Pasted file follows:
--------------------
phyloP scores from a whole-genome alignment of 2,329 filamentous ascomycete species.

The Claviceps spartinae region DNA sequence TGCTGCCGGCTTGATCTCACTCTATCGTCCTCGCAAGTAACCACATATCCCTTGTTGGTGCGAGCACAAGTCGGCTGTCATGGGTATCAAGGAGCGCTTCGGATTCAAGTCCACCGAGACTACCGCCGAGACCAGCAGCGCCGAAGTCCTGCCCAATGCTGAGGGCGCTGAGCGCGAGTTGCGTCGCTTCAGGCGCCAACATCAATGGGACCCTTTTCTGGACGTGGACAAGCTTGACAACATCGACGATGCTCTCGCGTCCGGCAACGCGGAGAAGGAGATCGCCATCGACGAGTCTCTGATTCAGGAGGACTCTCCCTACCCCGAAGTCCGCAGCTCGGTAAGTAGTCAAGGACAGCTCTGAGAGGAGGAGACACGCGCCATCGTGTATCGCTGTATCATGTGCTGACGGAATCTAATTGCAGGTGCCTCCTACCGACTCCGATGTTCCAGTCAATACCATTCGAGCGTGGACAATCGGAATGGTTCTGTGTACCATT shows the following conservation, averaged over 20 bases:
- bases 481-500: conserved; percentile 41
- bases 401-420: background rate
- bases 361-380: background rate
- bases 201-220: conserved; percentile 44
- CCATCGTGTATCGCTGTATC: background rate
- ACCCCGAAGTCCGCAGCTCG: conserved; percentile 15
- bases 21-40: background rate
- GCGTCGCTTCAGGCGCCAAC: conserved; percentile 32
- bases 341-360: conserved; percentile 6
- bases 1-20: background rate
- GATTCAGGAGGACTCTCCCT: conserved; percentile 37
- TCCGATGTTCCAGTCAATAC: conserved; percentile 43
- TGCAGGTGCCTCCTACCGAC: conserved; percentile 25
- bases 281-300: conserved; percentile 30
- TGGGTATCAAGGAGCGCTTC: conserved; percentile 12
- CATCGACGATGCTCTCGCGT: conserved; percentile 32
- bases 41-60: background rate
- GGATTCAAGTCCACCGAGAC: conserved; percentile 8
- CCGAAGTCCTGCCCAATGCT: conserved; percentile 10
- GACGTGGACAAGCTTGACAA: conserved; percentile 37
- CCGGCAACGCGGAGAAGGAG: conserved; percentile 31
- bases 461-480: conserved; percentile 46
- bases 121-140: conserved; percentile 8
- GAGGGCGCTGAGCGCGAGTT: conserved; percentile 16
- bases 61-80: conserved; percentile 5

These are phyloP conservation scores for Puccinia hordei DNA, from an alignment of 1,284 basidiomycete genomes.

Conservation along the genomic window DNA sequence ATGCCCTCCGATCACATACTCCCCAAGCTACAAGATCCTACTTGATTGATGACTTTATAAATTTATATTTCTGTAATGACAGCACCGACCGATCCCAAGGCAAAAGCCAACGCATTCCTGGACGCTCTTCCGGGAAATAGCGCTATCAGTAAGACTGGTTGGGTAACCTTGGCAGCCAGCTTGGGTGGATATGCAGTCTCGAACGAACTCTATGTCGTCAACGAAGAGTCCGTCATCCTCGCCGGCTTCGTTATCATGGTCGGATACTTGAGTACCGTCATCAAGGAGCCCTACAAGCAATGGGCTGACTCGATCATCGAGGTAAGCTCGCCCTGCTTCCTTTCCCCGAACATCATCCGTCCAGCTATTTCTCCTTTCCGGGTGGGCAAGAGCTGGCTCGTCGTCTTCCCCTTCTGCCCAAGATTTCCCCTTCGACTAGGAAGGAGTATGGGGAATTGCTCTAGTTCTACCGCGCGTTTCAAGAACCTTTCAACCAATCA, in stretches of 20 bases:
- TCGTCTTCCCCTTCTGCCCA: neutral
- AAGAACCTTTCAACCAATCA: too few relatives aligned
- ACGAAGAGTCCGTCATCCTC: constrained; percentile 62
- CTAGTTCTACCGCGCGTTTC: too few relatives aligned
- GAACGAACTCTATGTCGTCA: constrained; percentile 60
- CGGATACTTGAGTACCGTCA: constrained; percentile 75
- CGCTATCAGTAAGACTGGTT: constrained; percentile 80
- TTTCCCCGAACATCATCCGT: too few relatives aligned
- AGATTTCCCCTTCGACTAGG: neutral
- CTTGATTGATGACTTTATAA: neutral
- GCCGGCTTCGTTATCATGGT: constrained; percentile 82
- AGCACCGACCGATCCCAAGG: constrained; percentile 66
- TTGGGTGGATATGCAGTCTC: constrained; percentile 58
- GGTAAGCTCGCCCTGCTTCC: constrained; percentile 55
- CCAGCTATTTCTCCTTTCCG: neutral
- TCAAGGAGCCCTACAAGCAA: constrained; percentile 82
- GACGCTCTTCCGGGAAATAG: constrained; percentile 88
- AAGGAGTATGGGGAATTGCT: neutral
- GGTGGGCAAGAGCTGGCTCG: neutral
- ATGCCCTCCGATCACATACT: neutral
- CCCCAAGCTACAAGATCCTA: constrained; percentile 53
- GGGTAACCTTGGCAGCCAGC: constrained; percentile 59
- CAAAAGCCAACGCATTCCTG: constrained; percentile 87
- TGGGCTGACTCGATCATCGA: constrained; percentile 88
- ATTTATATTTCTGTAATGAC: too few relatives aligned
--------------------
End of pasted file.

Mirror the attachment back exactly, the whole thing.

phyloP scores from a whole-genome alignment of 2,329 filamentous ascomycete species.

The Claviceps spartinae region DNA sequence TGCTGCCGGCTTGATCTCACTCTATCGTCCTCGCAAGTAACCACATATCCCTTGTTGGTGCGAGCACAAGTCGGCTGTCATGGGTATCAAGGAGCGCTTCGGATTCAAGTCCACCGAGACTACCGCCGAGACCAGCAGCGCCGAAGTCCTGCCCAATGCTGAGGGCGCTGAGCGCGAGTTGCGTCGCTTCAGGCGCCAACATCAATGGGACCCTTTTCTGGACGTGGACAAGCTTGACAACATCGACGATGCTCTCGCGTCCGGCAACGCGGAGAAGGAGATCGCCATCGACGAGTCTCTGATTCAGGAGGACTCTCCCTACCCCGAAGTCCGCAGCTCGGTAAGTAGTCAAGGACAGCTCTGAGAGGAGGAGACACGCGCCATCGTGTATCGCTGTATCATGTGCTGACGGAATCTAATTGCAGGTGCCTCCTACCGACTCCGATGTTCCAGTCAATACCATTCGAGCGTGGACAATCGGAATGGTTCTGTGTACCATT shows the following conservation, averaged over 20 bases:
- bases 481-500: conserved; percentile 41
- bases 401-420: background rate
- bases 361-380: background rate
- bases 201-220: conserved; percentile 44
- CCATCGTGTATCGCTGTATC: background rate
- ACCCCGAAGTCCGCAGCTCG: conserved; percentile 15
- bases 21-40: background rate
- GCGTCGCTTCAGGCGCCAAC: conserved; percentile 32
- bases 341-360: conserved; percentile 6
- bases 1-20: background rate
- GATTCAGGAGGACTCTCCCT: conserved; percentile 37
- TCCGATGTTCCAGTCAATAC: conserved; percentile 43
- TGCAGGTGCCTCCTACCGAC: conserved; percentile 25
- bases 281-300: conserved; percentile 30
- TGGGTATCAAGGAGCGCTTC: conserved; percentile 12
- CATCGACGATGCTCTCGCGT: conserved; percentile 32
- bases 41-60: background rate
- GGATTCAAGTCCACCGAGAC: conserved; percentile 8
- CCGAAGTCCTGCCCAATGCT: conserved; percentile 10
- GACGTGGACAAGCTTGACAA: conserved; percentile 37
- CCGGCAACGCGGAGAAGGAG: conserved; percentile 31
- bases 461-480: conserved; percentile 46
- bases 121-140: conserved; percentile 8
- GAGGGCGCTGAGCGCGAGTT: conserved; percentile 16
- bases 61-80: conserved; percentile 5

These are phyloP conservation scores for Puccinia hordei DNA, from an alignment of 1,284 basidiomycete genomes.

Conservation along the genomic window DNA sequence ATGCCCTCCGATCACATACTCCCCAAGCTACAAGATCCTACTTGATTGATGACTTTATAAATTTATATTTCTGTAATGACAGCACCGACCGATCCCAAGGCAAAAGCCAACGCATTCCTGGACGCTCTTCCGGGAAATAGCGCTATCAGTAAGACTGGTTGGGTAACCTTGGCAGCCAGCTTGGGTGGATATGCAGTCTCGAACGAACTCTATGTCGTCAACGAAGAGTCCGTCATCCTCGCCGGCTTCGTTATCATGGTCGGATACTTGAGTACCGTCATCAAGGAGCCCTACAAGCAATGGGCTGACTCGATCATCGAGGTAAGCTCGCCCTGCTTCCTTTCCCCGAACATCATCCGTCCAGCTATTTCTCCTTTCCGGGTGGGCAAGAGCTGGCTCGTCGTCTTCCCCTTCTGCCCAAGATTTCCCCTTCGACTAGGAAGGAGTATGGGGAATTGCTCTAGTTCTACCGCGCGTTTCAAGAACCTTTCAACCAATCA, in stretches of 20 bases:
- TCGTCTTCCCCTTCTGCCCA: neutral
- AAGAACCTTTCAACCAATCA: too few relatives aligned
- ACGAAGAGTCCGTCATCCTC: constrained; percentile 62
- CTAGTTCTACCGCGCGTTTC: too few relatives aligned
- GAACGAACTCTATGTCGTCA: constrained; percentile 60
- CGGATACTTGAGTACCGTCA: constrained; percentile 75
- CGCTATCAGTAAGACTGGTT: constrained; percentile 80
- TTTCCCCGAACATCATCCGT: too few relatives aligned
- AGATTTCCCCTTCGACTAGG: neutral
- CTTGATTGATGACTTTATAA: neutral
- GCCGGCTTCGTTATCATGGT: constrained; percentile 82
- AGCACCGACCGATCCCAAGG: constrained; percentile 66
- TTGGGTGGATATGCAGTCTC: constrained; percentile 58
- GGTAAGCTCGCCCTGCTTCC: constrained; percentile 55
- CCAGCTATTTCTCCTTTCCG: neutral
- TCAAGGAGCCCTACAAGCAA: constrained; percentile 82
- GACGCTCTTCCGGGAAATAG: constrained; percentile 88
- AAGGAGTATGGGGAATTGCT: neutral
- GGTGGGCAAGAGCTGGCTCG: neutral
- ATGCCCTCCGATCACATACT: neutral
- CCCCAAGCTACAAGATCCTA: constrained; percentile 53
- GGGTAACCTTGGCAGCCAGC: constrained; percentile 59
- CAAAAGCCAACGCATTCCTG: constrained; percentile 87
- TGGGCTGACTCGATCATCGA: constrained; percentile 88
- ATTTATATTTCTGTAATGAC: too few relatives aligned